Dreier also romanticizes Socialism and Communism, often ignoring the brutal truth about those economic systems, in order to indoctrinate his students. To that point, students in this course are expected to write a paper on one book from a list of several he has picked. Among them: Talkin' Socialism, California Red: A Life in the American Communist Party, and The Romance of American Communism.
The professor doesn't use his course just to brainwash his students into the thrills of Socialism and Communism; he uses his course to routinely demean conservatives. Dreier orders students to read far Left publications like The American Prospect (he assigns the article "Rejecting the Right" toward the end of his class).
Far from respecting alternative sides to his favorite issues, Dreier almost always solely presents assignments reflecting his stance on issues. On women's rights, Dreier assigns an article from MS titled "Five Rights Women Could Lose." The article attempts to scare readers with typical Leftist hogwash – claiming conservatives will end "quality health-care services" and will ban the "fundamental right" to abortion by overturning Roe v. Wade (even though overturning it would not ban abortion). Also, on the topic of abortion, Dreier assigns another MS article that argues America accepts abortion.
On the topic of gay rights, Dreier doesn't offer texts on the legitimate discussion of gay marriage, but assigns articles from the gay rights magazine The Advocate. During this part of the course, not a single conservative perspective is offered except to say conservatives are upset with openly gay soldiers in the military.
Dreier should not call himself a professor, as he doesn't really teach. He provides one-sided views on a number of topics on legitimate debates in America today. He uses his professorship at Occidental College in this course to create an army of like-minded sheep who will do as he says and fight his fights.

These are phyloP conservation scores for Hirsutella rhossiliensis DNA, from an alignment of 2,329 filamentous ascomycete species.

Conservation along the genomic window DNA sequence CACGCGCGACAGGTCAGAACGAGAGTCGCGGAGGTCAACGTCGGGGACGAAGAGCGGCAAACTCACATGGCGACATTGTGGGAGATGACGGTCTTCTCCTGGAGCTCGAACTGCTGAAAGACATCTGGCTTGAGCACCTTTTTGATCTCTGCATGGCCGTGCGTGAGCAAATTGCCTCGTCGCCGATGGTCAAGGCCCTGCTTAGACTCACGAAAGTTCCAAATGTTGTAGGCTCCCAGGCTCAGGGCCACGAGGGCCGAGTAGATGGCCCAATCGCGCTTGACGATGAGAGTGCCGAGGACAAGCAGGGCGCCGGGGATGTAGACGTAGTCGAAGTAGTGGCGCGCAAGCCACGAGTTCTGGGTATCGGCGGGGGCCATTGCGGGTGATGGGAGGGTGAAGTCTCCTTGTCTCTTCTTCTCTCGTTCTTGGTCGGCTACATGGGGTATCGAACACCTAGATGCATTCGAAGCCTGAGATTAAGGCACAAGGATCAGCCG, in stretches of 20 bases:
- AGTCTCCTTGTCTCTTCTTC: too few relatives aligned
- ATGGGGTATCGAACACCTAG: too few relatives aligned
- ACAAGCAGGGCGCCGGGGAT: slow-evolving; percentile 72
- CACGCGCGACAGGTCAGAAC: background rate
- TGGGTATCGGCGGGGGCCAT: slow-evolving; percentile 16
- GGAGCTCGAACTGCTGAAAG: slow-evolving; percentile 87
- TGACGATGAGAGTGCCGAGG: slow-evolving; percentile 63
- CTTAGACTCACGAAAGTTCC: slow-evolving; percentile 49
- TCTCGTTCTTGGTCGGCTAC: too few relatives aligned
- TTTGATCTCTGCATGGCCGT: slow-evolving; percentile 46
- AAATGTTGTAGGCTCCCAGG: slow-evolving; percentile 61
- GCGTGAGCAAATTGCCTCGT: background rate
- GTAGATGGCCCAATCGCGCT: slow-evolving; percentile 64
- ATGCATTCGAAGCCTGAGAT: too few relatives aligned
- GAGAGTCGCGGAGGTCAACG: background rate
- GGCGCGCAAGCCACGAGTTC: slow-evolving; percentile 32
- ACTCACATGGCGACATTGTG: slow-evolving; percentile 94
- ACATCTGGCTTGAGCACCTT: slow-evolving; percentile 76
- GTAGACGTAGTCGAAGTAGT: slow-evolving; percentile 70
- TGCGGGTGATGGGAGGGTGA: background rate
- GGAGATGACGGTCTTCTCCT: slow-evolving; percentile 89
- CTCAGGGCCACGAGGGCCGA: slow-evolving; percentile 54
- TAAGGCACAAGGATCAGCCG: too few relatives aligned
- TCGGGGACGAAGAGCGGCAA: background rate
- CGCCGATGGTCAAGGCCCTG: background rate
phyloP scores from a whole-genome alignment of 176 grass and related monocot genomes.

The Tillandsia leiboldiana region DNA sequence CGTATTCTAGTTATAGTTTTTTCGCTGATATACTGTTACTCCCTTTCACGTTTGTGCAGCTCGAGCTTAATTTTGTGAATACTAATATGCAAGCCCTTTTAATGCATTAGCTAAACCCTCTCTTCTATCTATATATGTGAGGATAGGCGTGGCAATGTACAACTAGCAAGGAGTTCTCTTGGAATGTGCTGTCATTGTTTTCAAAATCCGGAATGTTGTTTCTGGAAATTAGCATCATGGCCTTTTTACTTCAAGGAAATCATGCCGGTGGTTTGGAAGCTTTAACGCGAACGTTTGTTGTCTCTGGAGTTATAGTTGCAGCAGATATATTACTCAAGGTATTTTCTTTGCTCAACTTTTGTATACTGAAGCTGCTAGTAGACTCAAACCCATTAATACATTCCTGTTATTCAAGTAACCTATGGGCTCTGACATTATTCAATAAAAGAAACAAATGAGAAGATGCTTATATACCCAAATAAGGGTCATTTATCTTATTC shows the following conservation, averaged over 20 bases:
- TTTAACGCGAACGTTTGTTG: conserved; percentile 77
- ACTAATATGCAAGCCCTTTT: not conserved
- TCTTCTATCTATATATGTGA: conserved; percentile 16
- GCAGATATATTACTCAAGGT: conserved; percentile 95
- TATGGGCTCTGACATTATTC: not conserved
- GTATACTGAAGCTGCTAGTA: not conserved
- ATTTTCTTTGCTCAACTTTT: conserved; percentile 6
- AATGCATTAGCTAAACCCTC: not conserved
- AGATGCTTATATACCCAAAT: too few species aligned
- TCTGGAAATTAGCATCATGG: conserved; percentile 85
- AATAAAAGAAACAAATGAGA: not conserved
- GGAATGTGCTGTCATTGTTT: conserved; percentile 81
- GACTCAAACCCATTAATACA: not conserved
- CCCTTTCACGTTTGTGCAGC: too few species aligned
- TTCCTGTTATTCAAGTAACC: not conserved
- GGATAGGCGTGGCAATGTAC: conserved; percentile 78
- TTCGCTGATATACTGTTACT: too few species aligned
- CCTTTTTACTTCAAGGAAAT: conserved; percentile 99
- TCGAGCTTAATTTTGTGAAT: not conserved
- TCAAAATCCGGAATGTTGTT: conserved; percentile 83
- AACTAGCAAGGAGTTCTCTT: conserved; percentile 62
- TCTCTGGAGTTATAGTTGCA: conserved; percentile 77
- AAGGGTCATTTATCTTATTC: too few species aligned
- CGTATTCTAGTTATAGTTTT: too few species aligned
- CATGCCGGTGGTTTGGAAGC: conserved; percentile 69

1. "Islam in Global Contexts" at DePaul University.
It has never been more important to learn the facts about Islam as a religion and the extremists who have hijacked the religion for their twisted, anti-Western purposes. Unfortunately, this course does not offer an honest assessment of the extremist, instead offering lame excuses and silly comparisons.
Taught by Aminah Beverly McCloud, who has been described as "actively working to obscure the true nature of Islamism in this country" by conservative writer Cinnamon Stillwell, this course appears to serve as a way to propagandize students into believing Islamofascism just isn't that bad. Take, for example, the required reading, as indicated by an earlier syllabus for the course, the book The Heart of Islam by Seyyed H. Nasr. As Discover the Networks points out, the text actually compares terrorists to some of America's founders and original seekers of Independence. According to the book, "When some people attack Islam for inciting struggle in the name of justice, they forget the Boston Tea Party and the American Revolution."
You can also have a look at McCloud's background. According to the columnist Thomas Ryan, McCloud is "a follower of Louis Farrakhan," a notorious anti-Semite.
Our war on terrorism is of utmost importance. Whether you are a Democrat or Republican, man or woman, if you live in the U.S., Islamofascists want you dead. Any course that does not properly put into perspective the dangers of a large extremist group, or offers only apologetic views of terrorists' acts, is doing a tremendous disservice to this country and our students – our future leaders.
FamilySecurityMatters.org Jason Rantz is a political commentator and host of the talk program "Jason Rantz Show."Note: Articles listed under "Middle East studies in the News" provide information on current developments concerning Middle East studies on North American campuses. These reports do not necessarily reflect the views of Campus Watch and do not necessarily correspond to Campus Watch's critique.